If time is of the essence, the present repair system can be used for concrete slab replacement by using plates and the carrier only without the injection guide collars and use of eye adjustment of the slab into place as practiced in the art.
The embodiments of carrier transport trailer 400 depicted in FIGS. 14-19, and 500 in FIGS. 25 and 26 are designed to use a preferred embodiment of collar plate 700, as depicted in FIG. 23, for precisely guided placement of a replacement concrete slab 1100 within the space bounded by unaffected surrounding concrete slab 1200 planar top surfaces. The collar plate 700 comprises at least one raised slot bar 710 for the side collar 68 and collar extensions 720 to engage and move in or out to accommodate varying widths of replacement slab 1100. The slot bar 710 serves to secure the collar extensions by vertically oriented bolts (not shown) built into the slot bar which are turned to secure the collar extension position once the side collar 68 is snugly positioned at the edge of the replacement slab 1100. The collar plate top side further comprises a plurality of slots 730 to allow movement and support for the end collar 68 and collar extensions 720 to accommodate varying lengths of replacement slab 1100. The collar 68 is under the collar plate 700 and extends nearly the slab width. The collar extensions 720 fit over and onto the collar 68 and fit into slots in the corresponding bar on the collar plate 700 top side, which hold the support collar 68 and extensions 720 below the plate so as to engage the replacement slab 1100. The collar plate 700 corners 750, provide spacial flexibility for differing sized collar add-in portions 760 to accommodate varying replacement slab 1100 sizes and are linked by removable bridges block-to-block 770 to the plate 700 and/or fixed collars, 68 to counter replacement slab uplift from the injection of high strength grout or polymeric foam. In this manner, the collar plate 700 provides a sealing means to hold pressurized high strength grout or polymeric foam in place until high strength grout or polymeric foam has been uniformly and evenly distributed under the replacement slab. Additionally, the adjustable collar plate 700 can be used to inject high strength grout or polymeric foam from the replacement slab 1100 perimeter, or using the same mechanism in reverse, to verify whether high strength grout or polymeric foam has reached the replacement slab 1100 perimeter, or measure and control fluid binding material pressure density from the replacement slab 1100 perimeter.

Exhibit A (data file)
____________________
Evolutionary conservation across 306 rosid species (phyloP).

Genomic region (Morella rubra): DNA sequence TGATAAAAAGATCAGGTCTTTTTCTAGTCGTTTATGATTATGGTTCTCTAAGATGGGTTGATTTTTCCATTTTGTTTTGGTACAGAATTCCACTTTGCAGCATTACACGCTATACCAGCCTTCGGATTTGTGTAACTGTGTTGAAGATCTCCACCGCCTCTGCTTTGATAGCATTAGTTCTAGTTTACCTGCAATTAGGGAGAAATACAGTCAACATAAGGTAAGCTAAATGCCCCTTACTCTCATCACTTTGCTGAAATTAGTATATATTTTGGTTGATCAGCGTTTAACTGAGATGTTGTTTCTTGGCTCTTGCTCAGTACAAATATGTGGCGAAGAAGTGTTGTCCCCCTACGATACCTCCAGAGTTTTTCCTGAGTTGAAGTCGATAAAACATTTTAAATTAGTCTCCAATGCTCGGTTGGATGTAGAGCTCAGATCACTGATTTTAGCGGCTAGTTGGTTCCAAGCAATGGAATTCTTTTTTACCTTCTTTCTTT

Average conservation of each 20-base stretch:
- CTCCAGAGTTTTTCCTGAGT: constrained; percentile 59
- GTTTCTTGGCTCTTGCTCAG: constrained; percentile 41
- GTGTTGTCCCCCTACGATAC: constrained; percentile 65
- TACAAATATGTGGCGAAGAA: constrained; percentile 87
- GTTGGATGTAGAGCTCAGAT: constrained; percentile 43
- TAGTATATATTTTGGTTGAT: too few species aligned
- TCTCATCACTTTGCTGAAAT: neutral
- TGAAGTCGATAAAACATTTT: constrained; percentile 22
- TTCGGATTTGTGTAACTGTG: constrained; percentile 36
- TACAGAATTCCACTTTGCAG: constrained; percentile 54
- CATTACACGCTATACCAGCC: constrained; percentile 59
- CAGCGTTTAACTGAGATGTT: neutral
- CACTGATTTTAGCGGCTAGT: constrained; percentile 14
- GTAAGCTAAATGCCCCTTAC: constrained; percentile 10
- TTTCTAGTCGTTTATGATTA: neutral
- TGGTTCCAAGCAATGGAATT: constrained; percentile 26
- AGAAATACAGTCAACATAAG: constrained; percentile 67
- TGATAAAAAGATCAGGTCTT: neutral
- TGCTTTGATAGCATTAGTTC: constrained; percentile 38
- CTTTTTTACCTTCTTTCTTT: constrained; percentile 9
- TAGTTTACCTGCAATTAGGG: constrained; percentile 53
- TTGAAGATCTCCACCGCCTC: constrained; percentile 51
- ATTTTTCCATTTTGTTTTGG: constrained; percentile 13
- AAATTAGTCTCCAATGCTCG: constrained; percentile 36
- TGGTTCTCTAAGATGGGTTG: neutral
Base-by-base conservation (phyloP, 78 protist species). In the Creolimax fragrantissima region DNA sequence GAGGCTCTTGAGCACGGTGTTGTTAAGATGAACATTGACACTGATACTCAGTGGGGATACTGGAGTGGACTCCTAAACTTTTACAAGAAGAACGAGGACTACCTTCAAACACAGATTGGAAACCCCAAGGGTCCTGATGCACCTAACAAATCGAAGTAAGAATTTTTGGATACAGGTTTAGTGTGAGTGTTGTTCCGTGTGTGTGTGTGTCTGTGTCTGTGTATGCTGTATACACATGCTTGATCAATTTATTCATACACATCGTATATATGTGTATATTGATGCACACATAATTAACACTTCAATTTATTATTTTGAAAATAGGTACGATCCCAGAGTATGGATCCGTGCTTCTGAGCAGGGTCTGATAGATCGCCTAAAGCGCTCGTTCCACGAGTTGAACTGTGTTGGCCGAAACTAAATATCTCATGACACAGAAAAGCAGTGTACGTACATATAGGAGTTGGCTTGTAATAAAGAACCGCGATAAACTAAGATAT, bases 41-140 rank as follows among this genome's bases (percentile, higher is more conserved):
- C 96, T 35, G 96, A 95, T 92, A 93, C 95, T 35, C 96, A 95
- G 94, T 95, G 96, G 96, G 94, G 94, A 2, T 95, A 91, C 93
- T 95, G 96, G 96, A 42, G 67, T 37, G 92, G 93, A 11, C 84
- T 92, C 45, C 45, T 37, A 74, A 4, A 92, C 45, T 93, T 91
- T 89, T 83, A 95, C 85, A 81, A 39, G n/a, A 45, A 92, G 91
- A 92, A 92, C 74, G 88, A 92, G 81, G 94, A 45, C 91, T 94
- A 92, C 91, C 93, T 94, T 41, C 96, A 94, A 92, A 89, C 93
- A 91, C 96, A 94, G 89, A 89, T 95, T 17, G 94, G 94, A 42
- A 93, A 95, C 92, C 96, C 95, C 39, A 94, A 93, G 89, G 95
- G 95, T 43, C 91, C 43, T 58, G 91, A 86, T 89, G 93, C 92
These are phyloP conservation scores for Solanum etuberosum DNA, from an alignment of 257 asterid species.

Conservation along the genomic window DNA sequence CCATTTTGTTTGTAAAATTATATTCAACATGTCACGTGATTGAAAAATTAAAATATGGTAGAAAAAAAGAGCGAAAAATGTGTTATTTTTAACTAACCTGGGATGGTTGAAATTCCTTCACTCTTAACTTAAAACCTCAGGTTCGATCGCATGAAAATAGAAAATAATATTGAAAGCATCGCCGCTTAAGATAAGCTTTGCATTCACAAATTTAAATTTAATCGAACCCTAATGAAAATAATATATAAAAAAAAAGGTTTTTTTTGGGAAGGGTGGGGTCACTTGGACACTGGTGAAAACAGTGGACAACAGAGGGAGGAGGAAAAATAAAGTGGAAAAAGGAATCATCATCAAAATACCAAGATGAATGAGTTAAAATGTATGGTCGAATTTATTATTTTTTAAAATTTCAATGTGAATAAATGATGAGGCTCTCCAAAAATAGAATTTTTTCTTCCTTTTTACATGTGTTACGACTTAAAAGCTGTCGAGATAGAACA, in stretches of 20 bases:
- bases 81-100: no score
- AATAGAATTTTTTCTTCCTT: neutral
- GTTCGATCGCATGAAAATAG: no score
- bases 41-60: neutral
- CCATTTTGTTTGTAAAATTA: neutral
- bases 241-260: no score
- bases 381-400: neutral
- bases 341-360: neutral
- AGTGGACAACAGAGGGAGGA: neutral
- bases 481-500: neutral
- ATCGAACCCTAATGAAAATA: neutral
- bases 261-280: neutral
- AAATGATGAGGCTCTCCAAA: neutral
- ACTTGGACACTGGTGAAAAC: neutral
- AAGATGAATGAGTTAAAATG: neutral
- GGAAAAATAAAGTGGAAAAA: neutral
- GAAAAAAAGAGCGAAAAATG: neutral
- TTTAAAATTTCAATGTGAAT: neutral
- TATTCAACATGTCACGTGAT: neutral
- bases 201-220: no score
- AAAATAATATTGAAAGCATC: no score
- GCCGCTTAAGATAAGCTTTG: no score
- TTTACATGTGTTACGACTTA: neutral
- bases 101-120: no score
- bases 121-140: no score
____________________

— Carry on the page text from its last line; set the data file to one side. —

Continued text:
As depicted in FIG. 23A, the collar 68 cross-sectional view shows the collar portion which snugly fits against the replacement slab to be the base of an approximate right triangle collar cross-sectional geometry. In this manner, as the replacement slab is positioned into the space vacated by the removed damaged concrete slab, the hypotenuse side serves to guide the slab into the space while keeping the collar 68 snug against the replacement slab sides within the desired width dimension of the joint gap, 69. The collar 68 provides vertical oriented openings 68 a for injection of fluid binding material and/or taking pressure measurements of the same.